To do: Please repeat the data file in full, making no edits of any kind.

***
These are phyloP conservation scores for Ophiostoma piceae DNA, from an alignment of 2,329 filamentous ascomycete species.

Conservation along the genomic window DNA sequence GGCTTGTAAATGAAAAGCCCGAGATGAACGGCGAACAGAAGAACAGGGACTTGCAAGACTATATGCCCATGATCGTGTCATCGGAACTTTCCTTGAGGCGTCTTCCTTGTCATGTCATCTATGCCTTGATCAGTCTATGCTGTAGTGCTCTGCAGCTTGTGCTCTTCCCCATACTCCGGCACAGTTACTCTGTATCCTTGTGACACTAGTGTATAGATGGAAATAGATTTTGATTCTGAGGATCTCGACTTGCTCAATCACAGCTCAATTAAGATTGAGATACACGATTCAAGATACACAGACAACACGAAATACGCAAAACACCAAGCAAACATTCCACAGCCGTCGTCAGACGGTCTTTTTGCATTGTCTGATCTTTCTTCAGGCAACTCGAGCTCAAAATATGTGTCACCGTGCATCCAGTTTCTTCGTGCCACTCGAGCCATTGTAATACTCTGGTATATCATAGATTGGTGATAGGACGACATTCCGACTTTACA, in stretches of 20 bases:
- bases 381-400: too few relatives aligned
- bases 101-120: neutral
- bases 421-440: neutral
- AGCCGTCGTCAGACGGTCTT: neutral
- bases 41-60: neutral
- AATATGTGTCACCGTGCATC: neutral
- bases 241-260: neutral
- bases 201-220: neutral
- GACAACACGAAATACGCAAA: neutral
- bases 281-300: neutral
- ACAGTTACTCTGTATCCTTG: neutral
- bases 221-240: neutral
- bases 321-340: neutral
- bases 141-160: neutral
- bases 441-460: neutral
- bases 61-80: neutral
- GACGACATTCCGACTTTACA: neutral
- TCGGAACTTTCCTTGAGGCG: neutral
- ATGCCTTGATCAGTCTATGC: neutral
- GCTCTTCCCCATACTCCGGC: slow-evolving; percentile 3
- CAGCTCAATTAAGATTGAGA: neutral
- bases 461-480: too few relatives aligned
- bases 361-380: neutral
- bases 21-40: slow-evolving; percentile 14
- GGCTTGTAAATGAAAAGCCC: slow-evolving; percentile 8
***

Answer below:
These are phyloP conservation scores for Ophiostoma piceae DNA, from an alignment of 2,329 filamentous ascomycete species.

Conservation along the genomic window DNA sequence GGCTTGTAAATGAAAAGCCCGAGATGAACGGCGAACAGAAGAACAGGGACTTGCAAGACTATATGCCCATGATCGTGTCATCGGAACTTTCCTTGAGGCGTCTTCCTTGTCATGTCATCTATGCCTTGATCAGTCTATGCTGTAGTGCTCTGCAGCTTGTGCTCTTCCCCATACTCCGGCACAGTTACTCTGTATCCTTGTGACACTAGTGTATAGATGGAAATAGATTTTGATTCTGAGGATCTCGACTTGCTCAATCACAGCTCAATTAAGATTGAGATACACGATTCAAGATACACAGACAACACGAAATACGCAAAACACCAAGCAAACATTCCACAGCCGTCGTCAGACGGTCTTTTTGCATTGTCTGATCTTTCTTCAGGCAACTCGAGCTCAAAATATGTGTCACCGTGCATCCAGTTTCTTCGTGCCACTCGAGCCATTGTAATACTCTGGTATATCATAGATTGGTGATAGGACGACATTCCGACTTTACA, in stretches of 20 bases:
- bases 381-400: too few relatives aligned
- bases 101-120: neutral
- bases 421-440: neutral
- AGCCGTCGTCAGACGGTCTT: neutral
- bases 41-60: neutral
- AATATGTGTCACCGTGCATC: neutral
- bases 241-260: neutral
- bases 201-220: neutral
- GACAACACGAAATACGCAAA: neutral
- bases 281-300: neutral
- ACAGTTACTCTGTATCCTTG: neutral
- bases 221-240: neutral
- bases 321-340: neutral
- bases 141-160: neutral
- bases 441-460: neutral
- bases 61-80: neutral
- GACGACATTCCGACTTTACA: neutral
- TCGGAACTTTCCTTGAGGCG: neutral
- ATGCCTTGATCAGTCTATGC: neutral
- GCTCTTCCCCATACTCCGGC: slow-evolving; percentile 3
- CAGCTCAATTAAGATTGAGA: neutral
- bases 461-480: too few relatives aligned
- bases 361-380: neutral
- bases 21-40: slow-evolving; percentile 14
- GGCTTGTAAATGAAAAGCCC: slow-evolving; percentile 8